I imagine it's because the Fox name is still owned by Murdoch's mob for their "news" outlets, and Disney prefer to be non-political, or less political anyway.Although I possesed the background awareness that Twentieth Century Fox and Fox News were connected (despite the former being very much older than the latter), I never really associated them with each other and my divergent feelings towards the two brands sat comfortably alongside each other.
Am I irregular in this?
Anyway, Disney is binning the Fox name for films (though retaining some of the imagery):
Sigh. Lawrence Fox is really Mr Angry these days.1917: The trenches are narrow but crowded, some soldiers on one side waiting to go over the top, some crouched on the other side, eating, smoking, crying, in shock, petting a terrier. When you're moving fast through a trench system tempers are short when you bump into troopers, they are likely bereaved of friends, seeing their mates lose limbs. Blake (Dean Charles Chapman) and Schofield (George MacKay) are on a mission to inform two isolated battalions of the Devonshires to call off an attack due the next morning, the Devons will be advancing into a trap. The stakes are higher for Blake, his brother is in one of the battalions. The messengers cross no mans land, bodies caught on the barbed wire, rats gnawing on corpses, dodging snipers, booby-traps once they reach the abandoned German trenches. Watching an aerial dogfight. This is truly a journey into the heart of darkness for Blake and Schofield.
Wonderfully filmed by Roger Deakins in subdued colours with shades of brown, tan, green and khaki predominating as the soldiers progress through the mud and fields. Also some great scenes underground and in shelled out buildings lit by flares. The script is spare but gripping as not just MacKay and Chapman put in great performances; there are also great supporting turns by Mark Strong, Colin Firth , Nabhaan Rizwan and Benedict Cumberbatch. Director/Writer Sam Mendes delivers a film which will remain in your memory long after the final credits roll. 9/10.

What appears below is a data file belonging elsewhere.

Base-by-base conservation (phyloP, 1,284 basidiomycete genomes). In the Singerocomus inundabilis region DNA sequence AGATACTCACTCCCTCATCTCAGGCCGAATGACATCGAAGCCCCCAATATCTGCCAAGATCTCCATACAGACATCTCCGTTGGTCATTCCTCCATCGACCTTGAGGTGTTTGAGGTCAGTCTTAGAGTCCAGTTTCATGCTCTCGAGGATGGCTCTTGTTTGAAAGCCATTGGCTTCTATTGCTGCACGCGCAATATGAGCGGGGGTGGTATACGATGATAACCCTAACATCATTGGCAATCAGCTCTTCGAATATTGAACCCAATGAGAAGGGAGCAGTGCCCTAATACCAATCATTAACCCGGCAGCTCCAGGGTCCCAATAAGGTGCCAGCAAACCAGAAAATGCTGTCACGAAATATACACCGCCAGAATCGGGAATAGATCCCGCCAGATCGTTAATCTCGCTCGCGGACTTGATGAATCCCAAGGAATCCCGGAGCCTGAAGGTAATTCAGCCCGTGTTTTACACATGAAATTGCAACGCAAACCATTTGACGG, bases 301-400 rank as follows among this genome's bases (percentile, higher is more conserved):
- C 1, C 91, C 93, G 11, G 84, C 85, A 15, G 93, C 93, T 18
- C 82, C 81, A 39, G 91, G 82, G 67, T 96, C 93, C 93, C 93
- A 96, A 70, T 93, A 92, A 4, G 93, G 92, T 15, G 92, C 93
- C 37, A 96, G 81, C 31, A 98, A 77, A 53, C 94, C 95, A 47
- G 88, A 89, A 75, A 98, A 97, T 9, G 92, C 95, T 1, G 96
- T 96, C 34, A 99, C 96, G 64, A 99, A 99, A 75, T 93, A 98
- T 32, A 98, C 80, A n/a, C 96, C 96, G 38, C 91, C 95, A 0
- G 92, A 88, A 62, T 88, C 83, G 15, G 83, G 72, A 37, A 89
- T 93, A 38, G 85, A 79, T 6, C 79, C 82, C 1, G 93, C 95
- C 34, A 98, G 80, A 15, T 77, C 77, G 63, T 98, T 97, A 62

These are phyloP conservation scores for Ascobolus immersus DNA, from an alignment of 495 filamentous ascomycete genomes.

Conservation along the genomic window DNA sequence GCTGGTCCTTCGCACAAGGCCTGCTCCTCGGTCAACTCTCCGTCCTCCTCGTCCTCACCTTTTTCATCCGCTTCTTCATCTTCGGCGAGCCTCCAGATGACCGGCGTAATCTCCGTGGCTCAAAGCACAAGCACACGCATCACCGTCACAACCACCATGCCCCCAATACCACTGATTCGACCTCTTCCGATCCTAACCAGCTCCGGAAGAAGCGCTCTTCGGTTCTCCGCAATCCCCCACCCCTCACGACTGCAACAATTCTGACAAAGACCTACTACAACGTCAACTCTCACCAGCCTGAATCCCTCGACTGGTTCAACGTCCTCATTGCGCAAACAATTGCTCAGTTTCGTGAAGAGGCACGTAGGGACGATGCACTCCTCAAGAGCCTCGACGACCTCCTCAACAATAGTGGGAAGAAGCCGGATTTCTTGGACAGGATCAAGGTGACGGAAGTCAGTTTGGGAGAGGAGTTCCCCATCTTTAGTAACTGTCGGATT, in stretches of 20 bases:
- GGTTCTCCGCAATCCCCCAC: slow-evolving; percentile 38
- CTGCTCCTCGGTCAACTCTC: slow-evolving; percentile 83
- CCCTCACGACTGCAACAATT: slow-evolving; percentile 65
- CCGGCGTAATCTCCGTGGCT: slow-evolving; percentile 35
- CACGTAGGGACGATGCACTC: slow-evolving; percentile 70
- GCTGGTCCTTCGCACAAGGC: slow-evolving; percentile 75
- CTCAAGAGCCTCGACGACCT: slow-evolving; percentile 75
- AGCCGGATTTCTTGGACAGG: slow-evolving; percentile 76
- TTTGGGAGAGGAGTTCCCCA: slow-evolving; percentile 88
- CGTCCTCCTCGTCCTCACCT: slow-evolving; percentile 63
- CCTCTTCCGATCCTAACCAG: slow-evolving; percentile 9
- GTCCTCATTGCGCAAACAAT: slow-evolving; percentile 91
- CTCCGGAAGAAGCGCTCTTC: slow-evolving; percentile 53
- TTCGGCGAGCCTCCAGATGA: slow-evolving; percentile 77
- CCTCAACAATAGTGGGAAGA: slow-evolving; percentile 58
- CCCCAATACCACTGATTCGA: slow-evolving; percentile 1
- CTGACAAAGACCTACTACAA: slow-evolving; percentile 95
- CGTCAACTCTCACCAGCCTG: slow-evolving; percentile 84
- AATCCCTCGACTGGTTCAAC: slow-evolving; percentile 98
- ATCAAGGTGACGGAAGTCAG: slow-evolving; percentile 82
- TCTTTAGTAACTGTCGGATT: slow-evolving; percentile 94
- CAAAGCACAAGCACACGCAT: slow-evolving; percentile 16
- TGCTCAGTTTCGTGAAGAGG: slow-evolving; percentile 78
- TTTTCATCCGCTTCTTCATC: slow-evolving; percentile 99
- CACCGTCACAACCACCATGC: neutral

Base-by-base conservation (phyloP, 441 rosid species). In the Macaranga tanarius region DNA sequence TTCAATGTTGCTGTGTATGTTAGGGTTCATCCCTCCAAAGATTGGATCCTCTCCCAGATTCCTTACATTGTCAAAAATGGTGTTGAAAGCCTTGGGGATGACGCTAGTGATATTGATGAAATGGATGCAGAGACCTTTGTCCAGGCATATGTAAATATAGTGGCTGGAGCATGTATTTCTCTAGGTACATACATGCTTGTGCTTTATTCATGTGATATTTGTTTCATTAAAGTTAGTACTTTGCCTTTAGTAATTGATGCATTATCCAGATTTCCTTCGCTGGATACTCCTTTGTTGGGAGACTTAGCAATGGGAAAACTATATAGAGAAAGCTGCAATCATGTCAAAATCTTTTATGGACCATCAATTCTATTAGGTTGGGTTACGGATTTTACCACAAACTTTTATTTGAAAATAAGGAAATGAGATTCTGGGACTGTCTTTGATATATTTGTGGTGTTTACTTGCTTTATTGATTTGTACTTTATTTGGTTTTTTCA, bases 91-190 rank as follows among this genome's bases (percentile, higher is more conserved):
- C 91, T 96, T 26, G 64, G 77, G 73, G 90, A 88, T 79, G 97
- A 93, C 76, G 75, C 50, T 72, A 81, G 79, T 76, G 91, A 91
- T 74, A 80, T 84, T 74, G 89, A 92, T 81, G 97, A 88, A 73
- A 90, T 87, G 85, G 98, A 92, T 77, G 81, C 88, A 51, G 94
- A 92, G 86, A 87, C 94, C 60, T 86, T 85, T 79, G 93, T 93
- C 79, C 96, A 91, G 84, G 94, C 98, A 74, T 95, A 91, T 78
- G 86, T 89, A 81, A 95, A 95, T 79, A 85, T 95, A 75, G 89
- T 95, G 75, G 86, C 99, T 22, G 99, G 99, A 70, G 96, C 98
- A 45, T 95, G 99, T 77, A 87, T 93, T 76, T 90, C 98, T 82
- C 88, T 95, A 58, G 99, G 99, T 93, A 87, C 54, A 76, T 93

Aren't they both too old for this shit now?Lethal Weapon 5 looks likely.
Main cast and director returning.
Hell, why not?
Gay bikers? Were they on acid?The Pink Angels (1972). Amazing early 70s drive-in movie about a gang of cross-dressing gay bikers, riding around, scaring the straights, ignoring beautiful women, bitching at each other, and generally baffling everyone they come in contact with. Plus the usual biker movie desert highways, groovy music, and diners full of suspicious locals. Funny, odd, unique little movie with an insane ending.
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One of my mates used to hang around with them, they added the e to gay in truth (despite what they said to an interviewer) because they weren't gay. He made me a copy of a VHS tape they'd done which, as far as I know, has never been released of them mucking about around Coventry including a close up of Mary Mary the drummer doing a huge shit.Gaye Bikers on Acid were named as a tribute to Marvin Gaye. They were briefly on Network 7 in the 1980s and the reporter asked them why a tribute to Marvin, and got the reply "Because he's dead."
Anyway, The Pink Angels is a remarkable film, not least for the ending where...
They all end up slaughtered and hanging from trees.
Makes you wonder whose side the filmmakers were on. Werewolves on Wheels is a pretty wacky film too.
I saw this a while ago as part of Cineworld's secret screening. Was very watchable, but I'd agree with the 20 minute (possibly longer) cut. Some striking scenes, but there was far too many sweeping vistas of fields and scenery and landscapes. If they cut 90% of those, it would have left a nice, tight little story. I would recommend, but I'd also fast forward through some scenery!Queen & Slim
Director Melina Matsoukas delivers an interesting thriller but it might have benefited from a 20 minute cut in it's 132 minute running time. 7/10.
Virtually every film made during the last 20 years could do with losing 20 minutes – this is one of my rules of modern cinema. Even films that I've really liked would usually have been better for some deft use of the editor's razor blade, or its digital equivalent...I saw this a while ago as part of Cineworld's secret screening. Was very watchable, but I'd agree with the 20 minute (possibly longer) cut. Some striking scenes, but there was far too many sweeping vistas of fields and scenery and landscapes. If they cut 90% of those, it would have left a nice, tight little story. I would recommend, but I'd also fast forward through some scenery!
Believe Hunck. See it on a big screen before it goes away into DVD. Just saw it. Brilliant, and horrifying and sad. Technically amazing, but the special effects don't overwhelm because the acting is stellar. Just see it, if you can deal with sober content combined with very realistic props.1917
Superb - go & see it. Worth seeing on a big screen - the cinematography is stunning.